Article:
Indiana freshman forward Noah Vonleh, despite all the praise and accolades he received in his high school career, still has the tunnel vision that got him to this point.
I just want to be great, he said. I just want to keep getting better and take my game to new levels.
That’s why the 6-foot-10 forward put on more than 20 pounds when he got to Bloomington and now, at 240 pounds, is challenging point guard Kevin Yogi Ferrell in sprints.
That’s why the former McDonald’s All-American out of Haverhill, Mass., is in Cook Hall at all hours of the day – more, his teammates said, than any other Hoosier seems to be.
That’s why Vonleh, who at 18 is the team’s youngest player, might be the best player on this roster once the Hoosiers’ season starts.
I think it’s going to be a little adjustment, just adjusting to the speed of the game, playing against different defenses and seeing what’s thrown at us, he said. But I think I should be ready to go.
Being a five-star recruit and one of the best players in the 2013 class wasn’t enough for Vonleh. Neither is being a future NBA prospect.
Of course everyone’s heard about his exploits as far as how much weight he’s gained, how hard he works, IU assistant coach and recruiting coordinator Kenny Johnson said during the team’s media day in October.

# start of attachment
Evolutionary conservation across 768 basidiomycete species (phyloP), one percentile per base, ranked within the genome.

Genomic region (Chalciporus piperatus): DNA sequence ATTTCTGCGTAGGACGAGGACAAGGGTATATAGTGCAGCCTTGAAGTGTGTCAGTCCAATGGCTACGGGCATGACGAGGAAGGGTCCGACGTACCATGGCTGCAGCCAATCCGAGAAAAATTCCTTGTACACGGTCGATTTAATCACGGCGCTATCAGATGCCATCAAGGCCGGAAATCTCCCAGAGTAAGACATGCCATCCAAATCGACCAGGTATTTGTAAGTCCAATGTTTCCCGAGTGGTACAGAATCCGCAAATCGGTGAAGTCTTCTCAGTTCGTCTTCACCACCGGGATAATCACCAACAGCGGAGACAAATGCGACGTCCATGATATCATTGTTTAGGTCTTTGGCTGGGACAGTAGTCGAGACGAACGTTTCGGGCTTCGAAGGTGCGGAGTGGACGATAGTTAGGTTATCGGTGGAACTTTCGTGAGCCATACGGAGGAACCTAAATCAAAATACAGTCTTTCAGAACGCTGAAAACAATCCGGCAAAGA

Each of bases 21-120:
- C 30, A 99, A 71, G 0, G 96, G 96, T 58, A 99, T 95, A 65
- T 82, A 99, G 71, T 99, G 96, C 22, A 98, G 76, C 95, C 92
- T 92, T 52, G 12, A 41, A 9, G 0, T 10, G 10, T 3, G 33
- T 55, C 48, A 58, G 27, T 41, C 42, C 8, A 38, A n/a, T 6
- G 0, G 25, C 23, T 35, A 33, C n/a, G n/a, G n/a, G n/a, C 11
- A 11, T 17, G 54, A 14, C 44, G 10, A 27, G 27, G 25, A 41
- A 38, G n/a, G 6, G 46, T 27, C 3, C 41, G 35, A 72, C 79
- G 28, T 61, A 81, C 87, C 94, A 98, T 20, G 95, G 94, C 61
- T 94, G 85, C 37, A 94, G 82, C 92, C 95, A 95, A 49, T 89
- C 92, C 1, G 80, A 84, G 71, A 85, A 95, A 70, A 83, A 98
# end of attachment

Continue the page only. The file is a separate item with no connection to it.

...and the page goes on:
Vonleh is a combo forward who can dribble like a guard and is developing his three-point shot and perimeter game.
He was considered by scouting services to be one of the best rebounders in the 2013 class, and although he missed some preseason workouts because of an ankle injury, he’s expected to make an immediate impact for the Hoosiers.
Noah’s a little bit different than anyone we had at that point in time as far as being a young guy, associate head coach Tim Buckley said. He can set up shop down there on the block, he can get out on the floor and he can handle the ball and he can shoot the ball. His versatility, and also his explosiveness and power, isn’t necessarily freshman-like.
Little about the New Hampton (N.H.) School graduate is. Senior forward Will Sheehey, the reigning Big Ten Sixth Man of the Year, who is also known for his competitive streak and work ethic, recognizes those traits in the youngest Hoosier.
He’s like what you’d want a basketball player to look like if you were to create a player on your NBA game or whatever video game, Sheehey said. His motor is different. The kid plays hard. He’s patient. He doesn’t care about shots, touches, scoring, you know, and that’s what you want. A lot of guys that are as highly recruited as him would come in and think the complete opposite, and so it’s nice that he plays that hard.